One heard casual remarks, stray greetings, whispered confidences. The premises of the Ashram were filled with a suppressed excitement. One heard the accents of many Indian languages. One idly wandered hither and thither: one gazed and gazed about oneself and—one felt fairly at home in those seemingly exotic and unusual surroundings. What did it matter if one didn’t know who one’s neighbour was? One knew what he was, or seemed to be,— a co-pilgrim to the shrine of fulfilment. One might speak to one’s neighbour if occasions arose—or if the formal introductions had been made—but it was safer, on the whole to sit or move about quietly. It was better to participate in the luxurious repast of silence; it was more becoming to seek refuge in the wisdom and strength of a chastening and uplifting reticence.
Many of the sādhaks, and many even among the visitors, had a noticeably abstracted air. They sat, by themselves or in little clusters, on the pavements or on the steps of a flight of stairs—and seemed to be lost in thought; of them perhaps it was written
Oft seeks a sweet retired solitude,
Where with her best nurse contemplation
She plumes her feathers, and
lets grow her wings,
That in the various bustle of
Were all too ruffled and
And there were others too—other groups and clusters—and the men and women were agitatedly conversing in pointed jerks, expressive gesticulations, and impatient exclamations. But the generality belonged, perhaps, to neither of these categories. The majority of those who had come to the Ashram for the first time wore just a puzzled air: they had indeed come to an Ashram, they were on the threshold of a unique experience (if the sadhaks were to be believed), they were suddenly projected into a strange new world—and they just wondered, they wondered in their ignorance, they wondered in their humility and awe, they just wondered whither all that pageantry was leading, what priceless revelation was waiting for them round the corner, and how exactly they were going to embalm it and preserve it during all the savourless tomorrows of their star-crossed lives.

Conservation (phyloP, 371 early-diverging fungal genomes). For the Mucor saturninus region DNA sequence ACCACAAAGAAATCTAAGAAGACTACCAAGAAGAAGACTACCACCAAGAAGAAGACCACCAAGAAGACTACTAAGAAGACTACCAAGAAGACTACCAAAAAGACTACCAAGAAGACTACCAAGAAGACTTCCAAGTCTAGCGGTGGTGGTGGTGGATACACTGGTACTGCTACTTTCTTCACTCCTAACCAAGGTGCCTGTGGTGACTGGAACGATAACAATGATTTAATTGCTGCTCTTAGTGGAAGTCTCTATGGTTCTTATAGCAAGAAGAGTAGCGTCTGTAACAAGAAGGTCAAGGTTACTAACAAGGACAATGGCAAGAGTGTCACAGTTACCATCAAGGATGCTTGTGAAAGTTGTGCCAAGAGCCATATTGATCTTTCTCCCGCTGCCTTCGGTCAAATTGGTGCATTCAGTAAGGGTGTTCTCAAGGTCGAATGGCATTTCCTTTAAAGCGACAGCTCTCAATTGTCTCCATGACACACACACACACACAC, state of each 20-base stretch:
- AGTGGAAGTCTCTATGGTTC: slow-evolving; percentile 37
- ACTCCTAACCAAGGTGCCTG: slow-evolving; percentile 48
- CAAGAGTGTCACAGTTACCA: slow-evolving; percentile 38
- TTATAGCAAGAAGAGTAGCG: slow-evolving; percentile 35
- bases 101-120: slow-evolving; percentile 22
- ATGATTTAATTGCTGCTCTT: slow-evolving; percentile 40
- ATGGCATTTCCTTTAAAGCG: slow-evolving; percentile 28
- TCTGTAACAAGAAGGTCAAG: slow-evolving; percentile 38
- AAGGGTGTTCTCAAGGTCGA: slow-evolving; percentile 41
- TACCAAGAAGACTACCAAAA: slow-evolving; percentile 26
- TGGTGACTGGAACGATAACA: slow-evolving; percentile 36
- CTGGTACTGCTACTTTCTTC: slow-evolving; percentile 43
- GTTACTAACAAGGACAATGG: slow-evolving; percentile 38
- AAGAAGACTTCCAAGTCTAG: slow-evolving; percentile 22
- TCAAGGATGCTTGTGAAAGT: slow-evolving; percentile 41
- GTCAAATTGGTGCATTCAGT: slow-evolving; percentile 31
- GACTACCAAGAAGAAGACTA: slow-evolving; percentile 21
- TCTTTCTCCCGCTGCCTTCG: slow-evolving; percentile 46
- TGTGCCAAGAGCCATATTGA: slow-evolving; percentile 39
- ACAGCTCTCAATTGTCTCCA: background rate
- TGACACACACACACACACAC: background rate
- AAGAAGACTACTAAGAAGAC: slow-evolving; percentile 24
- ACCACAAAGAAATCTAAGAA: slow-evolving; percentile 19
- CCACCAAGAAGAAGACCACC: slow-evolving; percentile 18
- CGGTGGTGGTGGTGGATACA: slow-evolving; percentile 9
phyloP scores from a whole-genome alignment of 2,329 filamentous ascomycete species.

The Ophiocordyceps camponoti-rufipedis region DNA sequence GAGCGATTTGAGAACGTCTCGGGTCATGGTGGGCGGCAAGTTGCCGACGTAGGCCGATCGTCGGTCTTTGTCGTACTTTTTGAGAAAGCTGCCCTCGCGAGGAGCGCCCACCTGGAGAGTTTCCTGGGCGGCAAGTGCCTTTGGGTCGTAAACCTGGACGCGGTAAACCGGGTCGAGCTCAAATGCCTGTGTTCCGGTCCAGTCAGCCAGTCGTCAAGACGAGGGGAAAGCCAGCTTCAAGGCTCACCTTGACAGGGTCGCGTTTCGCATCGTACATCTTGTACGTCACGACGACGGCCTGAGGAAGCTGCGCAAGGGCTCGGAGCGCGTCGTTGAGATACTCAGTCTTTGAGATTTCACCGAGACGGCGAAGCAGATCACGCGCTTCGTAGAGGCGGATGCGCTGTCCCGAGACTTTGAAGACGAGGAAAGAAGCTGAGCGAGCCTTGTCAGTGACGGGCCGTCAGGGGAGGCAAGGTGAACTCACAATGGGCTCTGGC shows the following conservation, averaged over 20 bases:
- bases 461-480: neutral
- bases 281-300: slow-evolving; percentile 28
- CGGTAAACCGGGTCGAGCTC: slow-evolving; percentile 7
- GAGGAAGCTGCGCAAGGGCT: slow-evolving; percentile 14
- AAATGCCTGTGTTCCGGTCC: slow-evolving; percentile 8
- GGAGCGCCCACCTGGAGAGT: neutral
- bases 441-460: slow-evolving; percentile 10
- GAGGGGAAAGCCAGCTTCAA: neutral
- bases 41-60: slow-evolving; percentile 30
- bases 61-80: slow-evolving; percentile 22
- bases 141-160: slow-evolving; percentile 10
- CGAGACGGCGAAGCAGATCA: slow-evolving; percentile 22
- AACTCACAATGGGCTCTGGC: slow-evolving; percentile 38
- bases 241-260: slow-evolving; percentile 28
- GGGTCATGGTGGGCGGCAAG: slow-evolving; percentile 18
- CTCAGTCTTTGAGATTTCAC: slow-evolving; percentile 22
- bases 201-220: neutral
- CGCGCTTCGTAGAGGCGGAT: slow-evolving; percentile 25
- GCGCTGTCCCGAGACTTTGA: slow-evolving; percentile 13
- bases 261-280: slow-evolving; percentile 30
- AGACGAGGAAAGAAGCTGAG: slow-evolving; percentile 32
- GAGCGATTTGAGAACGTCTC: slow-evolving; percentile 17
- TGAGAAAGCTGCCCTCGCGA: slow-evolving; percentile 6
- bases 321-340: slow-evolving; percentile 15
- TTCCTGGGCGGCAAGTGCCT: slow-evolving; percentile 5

The queue was being formed at last. It was about two in the afternoon. It was a bright day in Pondicherry, and it was a great day for Pondicherry. The queue was forming, and though the endless line of pilgrims hardly seemed to move, it actually did move on; the coil curved upwards towards the library and reading room, and curved downwards, emerging into the garden, followed for a little while a straight course, soon turning sharply towards the meditation hall. It moved on, like an impossibly long centipede, enveloping the pillars, scaling the stairs now in one direction now in another and at last reaching the very hall, the very spot… The queue was long, with its cusps and crests, links and breaks, its ascents and descents, it swayed and moved, it stopped and moved and swayed, and a hushed expectancy filled the pores and cells of the human frame and even the very chambers of the obscure human heart. How patiently they awaited their proper chance—how statuesque many of them stood, their eyes avoiding the midday glare of the sun, their fingers firmly clasping the Tulsi garland or the fair white flower or the bright red rose—they waited and they moved, they moved and they prayed. “I cannot believe… I want to believe… I must believe… I will believe… let me believe”… and thus even the agnostic prayed, and hope and despair warred in his bosom, and he held the garland in a yet firmed grasp.